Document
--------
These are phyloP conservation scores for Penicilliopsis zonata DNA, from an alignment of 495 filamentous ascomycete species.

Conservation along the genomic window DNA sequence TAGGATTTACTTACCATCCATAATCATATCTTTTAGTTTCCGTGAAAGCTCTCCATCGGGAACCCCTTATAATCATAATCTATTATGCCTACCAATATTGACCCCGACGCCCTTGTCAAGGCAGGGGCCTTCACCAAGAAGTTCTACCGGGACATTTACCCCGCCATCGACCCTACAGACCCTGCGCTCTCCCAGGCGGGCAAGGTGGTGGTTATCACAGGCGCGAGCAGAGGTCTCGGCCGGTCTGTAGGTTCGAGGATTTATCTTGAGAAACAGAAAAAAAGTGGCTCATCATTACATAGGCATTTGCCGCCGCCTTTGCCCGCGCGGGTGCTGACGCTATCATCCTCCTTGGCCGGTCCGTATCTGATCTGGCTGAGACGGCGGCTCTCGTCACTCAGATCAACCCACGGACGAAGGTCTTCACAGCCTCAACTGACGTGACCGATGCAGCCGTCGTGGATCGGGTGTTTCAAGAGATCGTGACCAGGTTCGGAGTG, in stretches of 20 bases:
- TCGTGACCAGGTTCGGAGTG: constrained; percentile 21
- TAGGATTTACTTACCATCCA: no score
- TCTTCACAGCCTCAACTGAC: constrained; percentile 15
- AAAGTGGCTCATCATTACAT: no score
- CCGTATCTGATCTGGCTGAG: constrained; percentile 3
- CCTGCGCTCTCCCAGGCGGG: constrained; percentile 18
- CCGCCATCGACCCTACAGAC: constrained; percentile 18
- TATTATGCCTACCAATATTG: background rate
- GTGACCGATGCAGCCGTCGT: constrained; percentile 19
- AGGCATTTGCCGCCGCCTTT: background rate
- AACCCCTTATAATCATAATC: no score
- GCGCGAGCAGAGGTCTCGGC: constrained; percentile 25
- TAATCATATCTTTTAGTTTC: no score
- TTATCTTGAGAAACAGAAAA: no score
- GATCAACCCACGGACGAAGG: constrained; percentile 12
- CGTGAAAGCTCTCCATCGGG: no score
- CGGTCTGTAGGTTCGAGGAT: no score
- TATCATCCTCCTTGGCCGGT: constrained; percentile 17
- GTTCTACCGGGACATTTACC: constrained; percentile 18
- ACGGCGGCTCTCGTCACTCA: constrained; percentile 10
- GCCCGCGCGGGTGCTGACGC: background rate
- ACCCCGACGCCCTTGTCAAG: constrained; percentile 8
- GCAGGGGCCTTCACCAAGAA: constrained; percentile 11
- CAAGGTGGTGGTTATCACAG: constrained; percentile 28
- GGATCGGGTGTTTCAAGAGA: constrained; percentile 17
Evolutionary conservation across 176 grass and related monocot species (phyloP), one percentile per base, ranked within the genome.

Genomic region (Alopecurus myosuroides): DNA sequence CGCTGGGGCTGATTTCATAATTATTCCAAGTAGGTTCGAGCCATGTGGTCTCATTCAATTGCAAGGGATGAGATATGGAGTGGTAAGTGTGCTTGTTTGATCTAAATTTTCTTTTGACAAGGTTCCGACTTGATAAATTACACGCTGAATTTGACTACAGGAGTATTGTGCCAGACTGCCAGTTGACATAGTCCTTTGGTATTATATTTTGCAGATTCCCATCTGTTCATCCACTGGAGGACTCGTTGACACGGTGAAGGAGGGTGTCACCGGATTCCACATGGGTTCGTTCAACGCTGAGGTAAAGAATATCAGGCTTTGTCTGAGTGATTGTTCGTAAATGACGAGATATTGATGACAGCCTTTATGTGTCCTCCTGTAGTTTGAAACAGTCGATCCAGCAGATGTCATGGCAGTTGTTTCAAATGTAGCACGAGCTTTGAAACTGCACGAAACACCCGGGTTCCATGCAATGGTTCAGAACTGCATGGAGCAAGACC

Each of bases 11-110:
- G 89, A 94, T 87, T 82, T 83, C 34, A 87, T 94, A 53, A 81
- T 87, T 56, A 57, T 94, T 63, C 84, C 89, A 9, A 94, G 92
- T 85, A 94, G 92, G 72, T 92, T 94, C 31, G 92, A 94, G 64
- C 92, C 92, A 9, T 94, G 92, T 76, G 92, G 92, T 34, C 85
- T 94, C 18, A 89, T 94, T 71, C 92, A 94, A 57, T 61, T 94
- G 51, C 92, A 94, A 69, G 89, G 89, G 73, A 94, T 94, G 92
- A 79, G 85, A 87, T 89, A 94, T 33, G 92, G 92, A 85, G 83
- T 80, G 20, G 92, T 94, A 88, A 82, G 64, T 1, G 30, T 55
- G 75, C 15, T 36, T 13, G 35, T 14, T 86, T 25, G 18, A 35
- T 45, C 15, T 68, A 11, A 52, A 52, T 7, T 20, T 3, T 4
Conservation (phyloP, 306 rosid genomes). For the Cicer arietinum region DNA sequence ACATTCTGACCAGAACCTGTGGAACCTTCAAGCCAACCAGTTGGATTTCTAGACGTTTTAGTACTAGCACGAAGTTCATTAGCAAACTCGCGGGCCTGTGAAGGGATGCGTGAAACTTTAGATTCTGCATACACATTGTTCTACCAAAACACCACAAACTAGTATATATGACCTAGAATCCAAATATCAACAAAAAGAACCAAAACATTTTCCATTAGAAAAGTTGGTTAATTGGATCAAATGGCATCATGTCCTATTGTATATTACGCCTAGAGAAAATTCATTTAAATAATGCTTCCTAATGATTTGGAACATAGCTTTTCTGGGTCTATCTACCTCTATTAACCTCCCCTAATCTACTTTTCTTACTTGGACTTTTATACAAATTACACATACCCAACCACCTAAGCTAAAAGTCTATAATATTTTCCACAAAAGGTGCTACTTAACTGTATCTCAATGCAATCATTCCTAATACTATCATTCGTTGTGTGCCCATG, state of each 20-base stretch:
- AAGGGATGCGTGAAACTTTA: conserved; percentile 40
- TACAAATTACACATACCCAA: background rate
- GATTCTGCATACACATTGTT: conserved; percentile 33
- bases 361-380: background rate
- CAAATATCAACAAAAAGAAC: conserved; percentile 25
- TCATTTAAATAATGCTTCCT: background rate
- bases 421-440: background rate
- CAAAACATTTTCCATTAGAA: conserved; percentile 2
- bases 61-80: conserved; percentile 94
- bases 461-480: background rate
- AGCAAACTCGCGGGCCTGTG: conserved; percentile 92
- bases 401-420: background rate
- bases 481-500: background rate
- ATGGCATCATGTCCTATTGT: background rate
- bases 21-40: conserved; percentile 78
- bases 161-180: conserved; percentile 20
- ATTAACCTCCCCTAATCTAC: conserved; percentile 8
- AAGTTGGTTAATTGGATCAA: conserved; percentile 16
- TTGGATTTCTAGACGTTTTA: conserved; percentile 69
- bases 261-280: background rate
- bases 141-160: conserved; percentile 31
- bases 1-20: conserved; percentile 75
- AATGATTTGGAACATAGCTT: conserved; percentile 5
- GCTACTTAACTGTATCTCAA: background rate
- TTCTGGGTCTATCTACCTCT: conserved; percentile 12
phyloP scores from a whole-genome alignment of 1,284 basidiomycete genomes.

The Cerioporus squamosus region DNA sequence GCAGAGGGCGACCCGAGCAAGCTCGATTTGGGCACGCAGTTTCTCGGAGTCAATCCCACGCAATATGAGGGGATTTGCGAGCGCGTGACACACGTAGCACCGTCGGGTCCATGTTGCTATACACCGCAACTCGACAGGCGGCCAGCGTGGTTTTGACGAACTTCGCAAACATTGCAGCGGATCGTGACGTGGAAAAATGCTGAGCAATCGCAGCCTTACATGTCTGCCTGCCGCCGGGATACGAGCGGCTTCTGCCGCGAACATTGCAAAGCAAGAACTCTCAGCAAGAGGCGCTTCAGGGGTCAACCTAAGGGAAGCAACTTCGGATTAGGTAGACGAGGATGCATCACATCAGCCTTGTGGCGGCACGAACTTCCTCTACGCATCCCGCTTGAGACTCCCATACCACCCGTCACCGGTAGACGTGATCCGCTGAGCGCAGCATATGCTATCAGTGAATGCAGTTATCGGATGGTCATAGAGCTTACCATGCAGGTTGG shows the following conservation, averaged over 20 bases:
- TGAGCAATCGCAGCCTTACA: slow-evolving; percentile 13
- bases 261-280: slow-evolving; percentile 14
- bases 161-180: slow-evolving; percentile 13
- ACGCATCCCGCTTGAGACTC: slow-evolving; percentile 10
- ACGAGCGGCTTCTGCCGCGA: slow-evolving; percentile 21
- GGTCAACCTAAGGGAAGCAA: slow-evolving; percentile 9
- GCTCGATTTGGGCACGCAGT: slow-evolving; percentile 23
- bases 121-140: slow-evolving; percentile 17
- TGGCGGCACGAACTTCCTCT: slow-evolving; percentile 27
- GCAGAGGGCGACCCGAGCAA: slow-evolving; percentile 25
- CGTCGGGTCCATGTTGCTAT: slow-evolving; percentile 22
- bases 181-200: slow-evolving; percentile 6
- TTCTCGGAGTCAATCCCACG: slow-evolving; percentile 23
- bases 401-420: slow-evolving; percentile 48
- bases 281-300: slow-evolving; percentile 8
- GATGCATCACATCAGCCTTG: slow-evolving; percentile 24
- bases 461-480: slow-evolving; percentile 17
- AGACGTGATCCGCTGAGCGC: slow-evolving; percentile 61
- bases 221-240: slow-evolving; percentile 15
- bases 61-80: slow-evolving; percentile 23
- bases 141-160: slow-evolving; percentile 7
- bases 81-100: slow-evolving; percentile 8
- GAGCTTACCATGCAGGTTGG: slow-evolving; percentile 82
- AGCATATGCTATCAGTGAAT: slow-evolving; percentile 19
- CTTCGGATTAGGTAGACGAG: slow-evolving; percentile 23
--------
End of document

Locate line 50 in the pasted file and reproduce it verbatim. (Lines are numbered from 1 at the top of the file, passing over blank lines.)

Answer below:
- bases 61-80: conserved; percentile 94